North American flying squirrels employ several nest types, and
typically will use several nest types during their lifetime.
Individuals may use a nest just once or for much longer periods,
depending upon factors such as availability, sex, time of year,
predator avoidance, parasite load, disturbance, water infiltration, and
that are employed during night forays, as "one-offs" during natal
dispersion, or as diurnal denning sites are called
refugia nests. Shelters that are used to raise young are called natal
nests. Shelters that are employed by a number of related or unrelated
individuals during winter months are called aggregate nests.
As a rule, southern flying squirrels are somewhat less than fastidious
when it comes to "bathroom behaviour", and will often soil their own
nests. There is no evidence on record of this
behaviour among northern flying squirrels.
Southern flying squirrels will also take food into their diurnal denning nests, where
this behaviour is not found with northern flying squirrels, although
both employ the use of nocturnal refugia nests to consume foodstuffs.
Materials used to make nests varies wildly and depends upon
what suitable materials are present in a particular squirrel's
immediate geographic location. These materials can include strippable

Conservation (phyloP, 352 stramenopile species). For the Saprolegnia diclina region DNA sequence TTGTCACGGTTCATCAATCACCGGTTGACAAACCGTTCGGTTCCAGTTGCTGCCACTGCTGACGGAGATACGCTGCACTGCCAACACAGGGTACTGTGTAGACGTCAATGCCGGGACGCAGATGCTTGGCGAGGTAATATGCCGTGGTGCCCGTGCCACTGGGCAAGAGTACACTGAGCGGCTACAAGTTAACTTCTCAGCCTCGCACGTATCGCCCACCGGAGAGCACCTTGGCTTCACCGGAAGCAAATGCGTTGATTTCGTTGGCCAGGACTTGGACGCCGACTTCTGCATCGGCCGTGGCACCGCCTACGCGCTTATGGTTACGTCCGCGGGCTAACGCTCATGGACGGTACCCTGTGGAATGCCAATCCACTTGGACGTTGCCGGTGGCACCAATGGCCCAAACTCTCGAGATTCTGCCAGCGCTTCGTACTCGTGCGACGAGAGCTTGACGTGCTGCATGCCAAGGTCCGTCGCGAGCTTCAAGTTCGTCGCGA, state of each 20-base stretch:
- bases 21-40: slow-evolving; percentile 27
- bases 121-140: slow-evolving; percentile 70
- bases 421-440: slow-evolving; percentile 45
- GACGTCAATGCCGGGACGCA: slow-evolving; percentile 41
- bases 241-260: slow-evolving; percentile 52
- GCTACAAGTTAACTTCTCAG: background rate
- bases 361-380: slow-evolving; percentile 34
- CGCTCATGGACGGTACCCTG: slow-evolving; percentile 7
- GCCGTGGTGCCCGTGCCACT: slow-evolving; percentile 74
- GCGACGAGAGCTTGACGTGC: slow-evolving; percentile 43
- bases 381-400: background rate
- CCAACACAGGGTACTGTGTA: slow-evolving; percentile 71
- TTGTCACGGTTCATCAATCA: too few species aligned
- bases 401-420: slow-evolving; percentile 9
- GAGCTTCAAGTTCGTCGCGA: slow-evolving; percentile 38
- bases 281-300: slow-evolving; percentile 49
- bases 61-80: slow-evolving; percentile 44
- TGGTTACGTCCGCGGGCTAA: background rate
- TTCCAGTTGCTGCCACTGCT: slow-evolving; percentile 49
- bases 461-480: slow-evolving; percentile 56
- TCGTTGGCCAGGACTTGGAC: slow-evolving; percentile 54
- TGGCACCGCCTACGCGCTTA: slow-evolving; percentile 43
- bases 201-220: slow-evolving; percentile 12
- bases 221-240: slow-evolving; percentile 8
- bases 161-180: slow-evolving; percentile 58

bark (i.e. cedar, birch, wild grape); grasses; mosses; lichens; found
animal fur; found bird feathers; small twigs; tree leaves (deciduous
and coniferous); man-made materials (i.e. attic insulation, newspaper).
depth, or loft, varies according to type of use required, season, and
sex of the nest builder. Below are two representative examples which
display the difference between a late spring natal nest (left) built by
a gravid female northern flying squirrel and a late spring dirunal refuge
nest built by a solitary male northern flying squirrel (right). This
natal nest is almost 700 percent larger by volume than the solitary
male nest. Additionally, the solitary male nest material has not been
finely shredded as is the case with the natal nest material, both of
which consist of (mostly) eastern white cedar bark.
Eastern white cedar tree bark, leaves and wood contain varying levels
of water repellent oils and insecticidal oils (specifically thujone a
-thujone, b -thujone and fenchone). These two important properties have
not been overlooked by flying squirrels. In our area of study, (Grey
and Bruce counties, Ontario, Canada), every single nest built by
northern flying squirrels consists almost wholly of eastern white cedar
bark (some cedar leaves are present in some nests. Also found in the
nest material is sphagnum moss, grasses, fur, feathers and
Typical natal nest (left) and solitary male nest (right)
Scale shown is metric (mm/cm)
native North American groups traditionally employed red and flying
squirrel nesting material as an absorbant lining for
diapers. Somehow we doubt Procter & Gamble will bring
a Squirrel Nest Pampers diaper to market!